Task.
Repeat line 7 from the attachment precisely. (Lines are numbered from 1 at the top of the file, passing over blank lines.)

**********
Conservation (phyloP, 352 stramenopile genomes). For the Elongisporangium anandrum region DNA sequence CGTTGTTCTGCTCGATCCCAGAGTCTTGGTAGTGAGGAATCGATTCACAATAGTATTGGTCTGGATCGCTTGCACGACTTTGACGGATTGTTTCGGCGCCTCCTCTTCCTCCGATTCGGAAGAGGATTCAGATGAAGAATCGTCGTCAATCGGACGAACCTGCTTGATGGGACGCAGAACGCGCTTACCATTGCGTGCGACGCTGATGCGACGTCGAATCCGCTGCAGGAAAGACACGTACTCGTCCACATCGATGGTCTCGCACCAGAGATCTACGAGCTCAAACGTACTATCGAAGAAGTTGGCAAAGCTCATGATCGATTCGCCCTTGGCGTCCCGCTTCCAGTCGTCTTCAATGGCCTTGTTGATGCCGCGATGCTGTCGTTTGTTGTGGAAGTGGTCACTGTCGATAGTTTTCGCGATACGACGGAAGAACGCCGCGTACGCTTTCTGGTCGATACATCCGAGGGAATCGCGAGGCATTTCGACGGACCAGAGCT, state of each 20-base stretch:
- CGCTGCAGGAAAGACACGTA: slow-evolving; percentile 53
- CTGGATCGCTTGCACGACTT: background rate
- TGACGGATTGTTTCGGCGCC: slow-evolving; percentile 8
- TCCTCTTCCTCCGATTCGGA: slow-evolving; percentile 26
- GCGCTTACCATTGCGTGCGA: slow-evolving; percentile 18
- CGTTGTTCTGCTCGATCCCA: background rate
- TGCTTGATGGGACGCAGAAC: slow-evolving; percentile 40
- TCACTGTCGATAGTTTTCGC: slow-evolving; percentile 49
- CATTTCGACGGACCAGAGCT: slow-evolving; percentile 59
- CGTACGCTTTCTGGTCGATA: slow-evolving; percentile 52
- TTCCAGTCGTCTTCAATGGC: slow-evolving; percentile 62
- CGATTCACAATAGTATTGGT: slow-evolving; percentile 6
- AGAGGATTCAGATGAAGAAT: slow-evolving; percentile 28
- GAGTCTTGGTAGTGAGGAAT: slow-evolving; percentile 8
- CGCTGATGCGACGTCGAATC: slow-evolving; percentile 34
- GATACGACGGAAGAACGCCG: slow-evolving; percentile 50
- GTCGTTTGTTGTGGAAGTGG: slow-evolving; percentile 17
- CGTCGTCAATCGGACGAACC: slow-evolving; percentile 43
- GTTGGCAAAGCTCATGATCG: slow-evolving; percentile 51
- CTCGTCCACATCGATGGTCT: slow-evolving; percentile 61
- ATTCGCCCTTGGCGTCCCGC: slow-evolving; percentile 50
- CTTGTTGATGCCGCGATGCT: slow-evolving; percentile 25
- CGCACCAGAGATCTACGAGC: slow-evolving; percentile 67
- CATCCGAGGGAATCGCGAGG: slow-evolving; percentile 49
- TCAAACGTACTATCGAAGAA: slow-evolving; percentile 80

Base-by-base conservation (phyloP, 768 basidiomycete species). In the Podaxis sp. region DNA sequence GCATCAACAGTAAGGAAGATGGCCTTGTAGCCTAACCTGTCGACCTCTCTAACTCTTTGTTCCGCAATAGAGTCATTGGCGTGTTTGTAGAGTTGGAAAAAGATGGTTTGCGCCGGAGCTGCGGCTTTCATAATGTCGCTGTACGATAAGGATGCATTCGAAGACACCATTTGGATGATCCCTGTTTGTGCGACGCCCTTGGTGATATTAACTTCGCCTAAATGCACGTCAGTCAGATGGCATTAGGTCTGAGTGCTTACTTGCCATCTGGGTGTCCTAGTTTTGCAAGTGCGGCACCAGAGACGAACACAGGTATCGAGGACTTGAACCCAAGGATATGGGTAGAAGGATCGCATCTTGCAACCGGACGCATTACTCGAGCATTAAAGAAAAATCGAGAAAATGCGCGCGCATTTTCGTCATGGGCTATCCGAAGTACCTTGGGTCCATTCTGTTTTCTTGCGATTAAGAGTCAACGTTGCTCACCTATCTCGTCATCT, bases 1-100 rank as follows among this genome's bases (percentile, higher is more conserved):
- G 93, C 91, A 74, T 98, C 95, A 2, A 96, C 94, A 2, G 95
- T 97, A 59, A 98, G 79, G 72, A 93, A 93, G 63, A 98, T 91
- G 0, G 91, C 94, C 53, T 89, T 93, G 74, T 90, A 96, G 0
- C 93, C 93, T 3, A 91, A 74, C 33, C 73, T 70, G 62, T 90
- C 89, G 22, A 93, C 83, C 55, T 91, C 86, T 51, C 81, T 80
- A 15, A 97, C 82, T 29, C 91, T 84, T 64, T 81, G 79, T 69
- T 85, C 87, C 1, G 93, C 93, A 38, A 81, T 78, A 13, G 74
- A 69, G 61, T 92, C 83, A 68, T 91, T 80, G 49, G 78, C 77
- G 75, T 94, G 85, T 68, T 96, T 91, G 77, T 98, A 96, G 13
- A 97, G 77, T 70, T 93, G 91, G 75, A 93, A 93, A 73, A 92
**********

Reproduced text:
- CGTTGTTCTGCTCGATCCCA: background rate